We know that graduate school is expensive. Over the course of 8-15 years a student has to cover basic living expenses as well as 3 to 4 computers, supporting hardware, research equipment, travel to conferences, books, etc. Fortunately, there are scholarships and fellowships available to the students.
Think of these as institutional investments into future scholars. I took a look at my fellowships and scholarships since I first entered graduate school and was rather surprised (note, I did take a break after my masters degree, so the lengthy time scale is misleading).
The first chart is of my finding over time. For awards that stretched over two years, such as 2011-2012, I plotted them to the first year.
The larger amounts are national fellowships while the smaller amounts are general travel or research funds. Combined, these provided a good basis for support. You might notice the chart above seems to have a gap from 2002 to 2005. During this period I taught undergraduate courses. (I may chart out how much I made teaching, in another post.)
The next chart shows funding awarded by type – national fellowships such as National Science Foundation, University specific awards, and scholarships and other awards. This is pretty interesting, too, as it shows that if you apply to a wide variety of sources you will receive funding, academic or otherwise.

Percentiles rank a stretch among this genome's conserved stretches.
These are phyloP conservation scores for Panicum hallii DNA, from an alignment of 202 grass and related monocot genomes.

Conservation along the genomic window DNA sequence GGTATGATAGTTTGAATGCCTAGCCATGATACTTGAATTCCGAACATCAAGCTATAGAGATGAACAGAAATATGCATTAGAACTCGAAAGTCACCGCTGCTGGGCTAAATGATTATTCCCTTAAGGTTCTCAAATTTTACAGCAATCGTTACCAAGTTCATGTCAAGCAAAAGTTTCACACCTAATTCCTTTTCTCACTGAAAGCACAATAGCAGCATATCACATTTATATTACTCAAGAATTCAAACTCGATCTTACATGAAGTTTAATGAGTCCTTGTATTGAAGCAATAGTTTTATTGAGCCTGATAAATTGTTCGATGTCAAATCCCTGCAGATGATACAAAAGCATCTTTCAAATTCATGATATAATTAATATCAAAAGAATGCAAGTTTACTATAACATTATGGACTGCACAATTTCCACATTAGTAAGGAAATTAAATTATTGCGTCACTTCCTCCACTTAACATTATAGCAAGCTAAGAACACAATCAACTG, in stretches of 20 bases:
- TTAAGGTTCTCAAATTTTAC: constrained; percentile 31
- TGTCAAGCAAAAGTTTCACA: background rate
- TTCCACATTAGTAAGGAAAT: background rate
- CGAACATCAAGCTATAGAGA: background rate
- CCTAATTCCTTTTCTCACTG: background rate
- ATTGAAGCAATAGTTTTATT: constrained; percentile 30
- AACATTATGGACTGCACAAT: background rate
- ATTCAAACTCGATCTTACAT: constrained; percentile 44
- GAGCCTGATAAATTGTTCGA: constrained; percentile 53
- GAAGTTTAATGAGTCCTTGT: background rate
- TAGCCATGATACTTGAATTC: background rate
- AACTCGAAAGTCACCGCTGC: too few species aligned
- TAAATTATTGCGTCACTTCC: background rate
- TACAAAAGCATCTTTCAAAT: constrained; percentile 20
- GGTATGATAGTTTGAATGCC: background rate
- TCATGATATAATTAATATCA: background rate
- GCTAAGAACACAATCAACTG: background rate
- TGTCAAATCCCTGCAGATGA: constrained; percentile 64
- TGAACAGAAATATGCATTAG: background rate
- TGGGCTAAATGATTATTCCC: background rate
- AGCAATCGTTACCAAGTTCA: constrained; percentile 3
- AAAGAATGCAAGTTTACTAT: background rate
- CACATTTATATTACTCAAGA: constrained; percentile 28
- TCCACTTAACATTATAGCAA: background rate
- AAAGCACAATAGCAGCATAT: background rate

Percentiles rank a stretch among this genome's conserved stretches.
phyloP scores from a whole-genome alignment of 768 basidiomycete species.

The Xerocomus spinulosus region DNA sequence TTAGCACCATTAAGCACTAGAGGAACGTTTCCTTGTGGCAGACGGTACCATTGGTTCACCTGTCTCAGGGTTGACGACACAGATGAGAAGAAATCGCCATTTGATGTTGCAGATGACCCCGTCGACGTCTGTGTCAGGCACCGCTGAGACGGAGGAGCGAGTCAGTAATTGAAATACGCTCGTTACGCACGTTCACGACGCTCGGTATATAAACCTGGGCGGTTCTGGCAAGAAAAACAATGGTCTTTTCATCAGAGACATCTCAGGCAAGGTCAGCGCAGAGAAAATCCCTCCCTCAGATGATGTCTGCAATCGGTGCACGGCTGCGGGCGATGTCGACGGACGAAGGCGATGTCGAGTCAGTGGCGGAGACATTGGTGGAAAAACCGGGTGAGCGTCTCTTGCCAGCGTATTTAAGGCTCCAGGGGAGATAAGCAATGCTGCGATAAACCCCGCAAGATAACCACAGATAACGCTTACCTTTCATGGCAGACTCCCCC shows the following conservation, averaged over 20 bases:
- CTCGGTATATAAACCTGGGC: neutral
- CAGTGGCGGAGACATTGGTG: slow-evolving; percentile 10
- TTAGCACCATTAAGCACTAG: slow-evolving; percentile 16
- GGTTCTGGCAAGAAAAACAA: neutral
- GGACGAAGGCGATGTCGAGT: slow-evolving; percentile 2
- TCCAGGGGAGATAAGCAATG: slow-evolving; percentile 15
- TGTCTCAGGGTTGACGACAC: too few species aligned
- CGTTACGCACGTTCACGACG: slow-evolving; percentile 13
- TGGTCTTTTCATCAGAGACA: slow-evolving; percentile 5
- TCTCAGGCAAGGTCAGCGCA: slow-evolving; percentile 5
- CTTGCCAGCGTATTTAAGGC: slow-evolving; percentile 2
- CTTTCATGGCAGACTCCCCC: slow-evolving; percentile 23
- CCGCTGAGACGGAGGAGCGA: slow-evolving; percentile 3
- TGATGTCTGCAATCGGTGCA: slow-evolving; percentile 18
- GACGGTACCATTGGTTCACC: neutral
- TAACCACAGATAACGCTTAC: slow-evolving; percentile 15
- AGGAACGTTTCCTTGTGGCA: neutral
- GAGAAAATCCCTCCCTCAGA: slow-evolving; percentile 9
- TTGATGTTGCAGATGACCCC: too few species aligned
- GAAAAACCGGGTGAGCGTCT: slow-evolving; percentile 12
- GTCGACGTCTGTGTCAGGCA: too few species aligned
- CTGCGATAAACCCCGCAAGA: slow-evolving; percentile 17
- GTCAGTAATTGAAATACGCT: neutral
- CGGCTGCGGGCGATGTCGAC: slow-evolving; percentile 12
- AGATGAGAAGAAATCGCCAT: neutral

- Learn how to search for funding. All universities have access to an assortment of databases for scholarships, and if you ask your department secretary or Deans office they will asset you.
- Work on awards regularly. I suggest setting at least three hours every week to search and apply for funding. If you keep at it you will receive at least 1 in 5, at least accruing to my 1 in 5 Rule. With practice the ratio will improve.
- Ask professors and students to review at your applications. They will give essential feedback. Revise applications as as possible after your receive funding.
- Get on review panels at your university, then nationally. When you review awards, even the small $500 student awards, you learn what works and what fails.
- Apply to big awards early in your academic career, if only for the feedback. NSF, NIH, CDC, etc. all offer pre-doctoral fellowships. It easily takes 4 months to put an application together and the experience builds confidence. If you win an award, congratulations. If you don’t win you will at least receive specific feedback for your award. Make corrections and apply to the same award the following year.
- Apply for the small stuff. $1000 for a conference, if awarded yearly, adds up to a considerable sum… plus you can practice the pros you will use in the big awards.